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He may look like jolly old St. Nick with his snow white hair and flowing beard, but the character known as Belsnickle is a crotchety version of Santa Claus. Stern-looking and brandishing a switch instead of a sack full of toys, Belsnickle is like the dark side of Santa incarnate.

Belsnickle figures, coveted Christmas collectibles that grace homes during the holidays, can deliver joy to collectors year round, no matter how grumpy some of them may look. Here are 10 things to know about them:

A rare and one-of-a-kind German Belsnickle with lamp fixture, circa 1870. It is standing on a snow mound, wearing a mica snow-flecked robe and has a kind but somewhat stern-looking face with blue eyes; 23" h. This sold in November for $25,000.

A rare and one-of-a-kind German Belsnickle with lamp fixture, circa 1870. It is standing on a snow mound, wearing a mica snow-flecked robe and has a kind but somewhat stern-looking face with blue eyes; 23" h. This sold in November for $25,000.

1. Belsnickles originated in Germany in the 1870s 

Also spelled Belsnickel, Pelznickel, and several other variants, the name is derived from “Pelz Nichol” (Nicholas in furs) and was changed to Belsnickle by German immigrants in the United States, according to Golden Glow of Christmas Past, a club for collectors who have a passion for pre-1979 Christmas antiques and collectibles. These figures were made until World War I.

2. Belsnickel was a companion of St. Nick

But according to German folklore, instead of helping to deliver toys on Christmas Eve, Belsnickle would visit households a week or two before the holiday. Dressed in fur pelts or a robe, he carried a bag of cakes and candy in one hand to reward good children and a switch in the other to punish naughty ones.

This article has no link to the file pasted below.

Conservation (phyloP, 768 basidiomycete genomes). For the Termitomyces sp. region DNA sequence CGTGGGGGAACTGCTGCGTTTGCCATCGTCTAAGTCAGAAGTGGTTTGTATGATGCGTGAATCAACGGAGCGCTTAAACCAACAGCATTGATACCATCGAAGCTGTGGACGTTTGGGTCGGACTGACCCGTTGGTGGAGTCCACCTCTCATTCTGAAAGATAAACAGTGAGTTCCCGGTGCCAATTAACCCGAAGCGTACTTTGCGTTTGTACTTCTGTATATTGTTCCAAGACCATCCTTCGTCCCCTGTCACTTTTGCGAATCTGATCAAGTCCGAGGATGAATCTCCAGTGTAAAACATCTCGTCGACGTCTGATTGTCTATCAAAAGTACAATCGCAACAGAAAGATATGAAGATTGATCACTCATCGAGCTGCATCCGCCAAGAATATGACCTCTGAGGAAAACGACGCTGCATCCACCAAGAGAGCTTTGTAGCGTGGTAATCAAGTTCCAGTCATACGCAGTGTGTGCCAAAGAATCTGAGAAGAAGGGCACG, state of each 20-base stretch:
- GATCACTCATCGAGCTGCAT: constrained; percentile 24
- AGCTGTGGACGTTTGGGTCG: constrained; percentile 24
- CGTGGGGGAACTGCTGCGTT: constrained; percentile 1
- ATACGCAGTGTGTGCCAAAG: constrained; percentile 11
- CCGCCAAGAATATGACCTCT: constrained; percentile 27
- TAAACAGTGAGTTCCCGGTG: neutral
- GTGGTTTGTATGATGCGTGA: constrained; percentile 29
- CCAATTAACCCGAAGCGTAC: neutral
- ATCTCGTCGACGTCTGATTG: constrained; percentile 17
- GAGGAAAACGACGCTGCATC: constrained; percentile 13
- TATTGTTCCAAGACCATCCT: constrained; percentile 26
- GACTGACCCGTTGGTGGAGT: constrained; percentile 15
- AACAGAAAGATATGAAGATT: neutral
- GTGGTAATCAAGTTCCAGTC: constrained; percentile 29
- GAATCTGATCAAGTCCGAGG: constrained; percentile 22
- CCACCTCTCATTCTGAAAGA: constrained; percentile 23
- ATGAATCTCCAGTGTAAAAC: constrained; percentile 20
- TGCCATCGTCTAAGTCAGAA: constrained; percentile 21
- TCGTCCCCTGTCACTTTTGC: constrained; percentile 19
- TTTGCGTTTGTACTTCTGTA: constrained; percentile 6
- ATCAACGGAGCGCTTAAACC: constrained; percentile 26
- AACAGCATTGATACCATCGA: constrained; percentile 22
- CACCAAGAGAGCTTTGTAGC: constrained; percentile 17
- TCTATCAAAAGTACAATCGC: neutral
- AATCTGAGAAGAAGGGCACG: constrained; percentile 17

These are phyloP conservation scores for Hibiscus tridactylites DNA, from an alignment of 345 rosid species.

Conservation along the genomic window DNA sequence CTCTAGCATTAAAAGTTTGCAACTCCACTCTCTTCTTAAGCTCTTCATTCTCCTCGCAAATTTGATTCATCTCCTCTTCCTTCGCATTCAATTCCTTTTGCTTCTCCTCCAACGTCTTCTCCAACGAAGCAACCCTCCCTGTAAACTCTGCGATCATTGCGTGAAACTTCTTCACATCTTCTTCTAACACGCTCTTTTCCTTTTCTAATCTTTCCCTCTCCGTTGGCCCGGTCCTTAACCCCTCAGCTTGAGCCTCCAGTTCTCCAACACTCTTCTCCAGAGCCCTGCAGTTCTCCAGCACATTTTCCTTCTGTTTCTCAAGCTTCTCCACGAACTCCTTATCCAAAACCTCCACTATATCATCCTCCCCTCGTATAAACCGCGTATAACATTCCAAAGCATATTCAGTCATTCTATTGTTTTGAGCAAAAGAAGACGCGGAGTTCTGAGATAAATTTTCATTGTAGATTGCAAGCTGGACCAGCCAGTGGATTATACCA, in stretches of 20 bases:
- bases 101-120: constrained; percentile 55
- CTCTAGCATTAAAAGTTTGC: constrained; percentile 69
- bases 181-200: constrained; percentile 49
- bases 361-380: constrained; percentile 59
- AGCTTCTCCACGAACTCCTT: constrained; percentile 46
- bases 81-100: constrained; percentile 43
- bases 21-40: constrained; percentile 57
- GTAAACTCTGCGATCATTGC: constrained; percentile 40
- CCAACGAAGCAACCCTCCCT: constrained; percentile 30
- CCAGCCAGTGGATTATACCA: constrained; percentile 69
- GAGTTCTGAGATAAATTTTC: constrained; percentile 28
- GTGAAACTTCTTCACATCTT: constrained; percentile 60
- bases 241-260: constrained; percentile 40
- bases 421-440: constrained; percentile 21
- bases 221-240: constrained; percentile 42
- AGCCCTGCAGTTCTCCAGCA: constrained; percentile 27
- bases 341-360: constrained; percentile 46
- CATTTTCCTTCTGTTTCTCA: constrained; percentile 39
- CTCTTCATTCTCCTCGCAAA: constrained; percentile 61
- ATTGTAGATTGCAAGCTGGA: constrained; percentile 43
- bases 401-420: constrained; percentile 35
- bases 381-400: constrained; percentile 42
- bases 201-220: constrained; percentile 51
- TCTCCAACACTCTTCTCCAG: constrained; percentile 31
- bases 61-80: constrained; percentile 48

3. Belsnickles reflected the 19th century version of Santa Claus

Until 1881, that is. Although he had drawn Santa Claus years prior, it was the image German-American cartoonist Thomas Nast created in 1881 that is the now-iconic and modern image of Santa as the jolly and rotund man. The image change has a lot to do with why the mysterious, old-world Belsnickle has become such a popular Christmas collectible today.

German-American cartoonist Thomas Nast created this iconic and modern image of St. Nichola the replaces the dour-faced Belsnickle.

German-American cartoonist Thomas Nast created this iconic and modern image of St. Nichola the replaces the dour-faced Belsnickle.

4. Belsnickles have snowy hair and long flowing beards 

They are also dressed in robes and most have a stern expression. They also usually carry a burlap sack or feather tree in the crook of an arm. While some are purely decorative, most Belsnickles double as candy containers, which are more desirable to collectors. They lift off their base, and the candy is accessed from inside the figure’s boots. Belsnickles are generally composed of papier-mâché or chalkware and sometimes even terra cotta.